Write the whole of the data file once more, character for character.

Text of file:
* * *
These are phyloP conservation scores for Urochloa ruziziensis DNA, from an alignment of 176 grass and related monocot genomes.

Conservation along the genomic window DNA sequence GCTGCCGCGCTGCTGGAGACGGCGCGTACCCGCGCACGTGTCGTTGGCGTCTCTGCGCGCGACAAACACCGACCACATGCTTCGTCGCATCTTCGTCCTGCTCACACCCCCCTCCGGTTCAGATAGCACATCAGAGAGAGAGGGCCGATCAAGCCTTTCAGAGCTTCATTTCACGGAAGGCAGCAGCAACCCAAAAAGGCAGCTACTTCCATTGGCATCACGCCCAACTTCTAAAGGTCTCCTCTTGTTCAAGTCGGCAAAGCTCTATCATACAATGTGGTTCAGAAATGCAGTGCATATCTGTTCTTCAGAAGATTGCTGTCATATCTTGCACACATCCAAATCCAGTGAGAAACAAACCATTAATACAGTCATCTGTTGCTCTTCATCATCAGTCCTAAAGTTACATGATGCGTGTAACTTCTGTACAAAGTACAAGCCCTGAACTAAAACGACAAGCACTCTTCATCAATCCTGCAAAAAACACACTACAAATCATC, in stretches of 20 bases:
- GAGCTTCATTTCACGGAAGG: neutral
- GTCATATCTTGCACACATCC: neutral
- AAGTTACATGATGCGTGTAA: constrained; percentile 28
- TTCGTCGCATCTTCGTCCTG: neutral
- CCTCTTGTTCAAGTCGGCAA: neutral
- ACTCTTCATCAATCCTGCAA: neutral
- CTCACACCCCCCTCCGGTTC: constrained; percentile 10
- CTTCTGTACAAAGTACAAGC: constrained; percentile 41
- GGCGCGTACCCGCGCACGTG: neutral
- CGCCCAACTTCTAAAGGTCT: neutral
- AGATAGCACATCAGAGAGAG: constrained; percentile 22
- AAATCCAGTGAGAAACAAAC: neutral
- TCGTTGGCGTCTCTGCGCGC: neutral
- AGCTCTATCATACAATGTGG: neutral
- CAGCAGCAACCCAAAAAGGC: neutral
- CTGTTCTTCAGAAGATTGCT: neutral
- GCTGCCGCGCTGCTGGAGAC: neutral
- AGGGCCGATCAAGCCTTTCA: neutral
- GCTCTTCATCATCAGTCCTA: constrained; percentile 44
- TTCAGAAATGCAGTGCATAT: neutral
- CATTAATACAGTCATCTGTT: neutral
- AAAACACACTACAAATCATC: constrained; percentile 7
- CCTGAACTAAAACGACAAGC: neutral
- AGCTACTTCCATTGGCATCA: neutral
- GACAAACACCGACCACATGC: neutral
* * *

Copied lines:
These are phyloP conservation scores for Urochloa ruziziensis DNA, from an alignment of 176 grass and related monocot genomes.

Conservation along the genomic window DNA sequence GCTGCCGCGCTGCTGGAGACGGCGCGTACCCGCGCACGTGTCGTTGGCGTCTCTGCGCGCGACAAACACCGACCACATGCTTCGTCGCATCTTCGTCCTGCTCACACCCCCCTCCGGTTCAGATAGCACATCAGAGAGAGAGGGCCGATCAAGCCTTTCAGAGCTTCATTTCACGGAAGGCAGCAGCAACCCAAAAAGGCAGCTACTTCCATTGGCATCACGCCCAACTTCTAAAGGTCTCCTCTTGTTCAAGTCGGCAAAGCTCTATCATACAATGTGGTTCAGAAATGCAGTGCATATCTGTTCTTCAGAAGATTGCTGTCATATCTTGCACACATCCAAATCCAGTGAGAAACAAACCATTAATACAGTCATCTGTTGCTCTTCATCATCAGTCCTAAAGTTACATGATGCGTGTAACTTCTGTACAAAGTACAAGCCCTGAACTAAAACGACAAGCACTCTTCATCAATCCTGCAAAAAACACACTACAAATCATC, in stretches of 20 bases:
- GAGCTTCATTTCACGGAAGG: neutral
- GTCATATCTTGCACACATCC: neutral
- AAGTTACATGATGCGTGTAA: constrained; percentile 28
- TTCGTCGCATCTTCGTCCTG: neutral
- CCTCTTGTTCAAGTCGGCAA: neutral
- ACTCTTCATCAATCCTGCAA: neutral
- CTCACACCCCCCTCCGGTTC: constrained; percentile 10
- CTTCTGTACAAAGTACAAGC: constrained; percentile 41
- GGCGCGTACCCGCGCACGTG: neutral
- CGCCCAACTTCTAAAGGTCT: neutral
- AGATAGCACATCAGAGAGAG: constrained; percentile 22
- AAATCCAGTGAGAAACAAAC: neutral
- TCGTTGGCGTCTCTGCGCGC: neutral
- AGCTCTATCATACAATGTGG: neutral
- CAGCAGCAACCCAAAAAGGC: neutral
- CTGTTCTTCAGAAGATTGCT: neutral
- GCTGCCGCGCTGCTGGAGAC: neutral
- AGGGCCGATCAAGCCTTTCA: neutral
- GCTCTTCATCATCAGTCCTA: constrained; percentile 44
- TTCAGAAATGCAGTGCATAT: neutral
- CATTAATACAGTCATCTGTT: neutral
- AAAACACACTACAAATCATC: constrained; percentile 7
- CCTGAACTAAAACGACAAGC: neutral
- AGCTACTTCCATTGGCATCA: neutral
- GACAAACACCGACCACATGC: neutral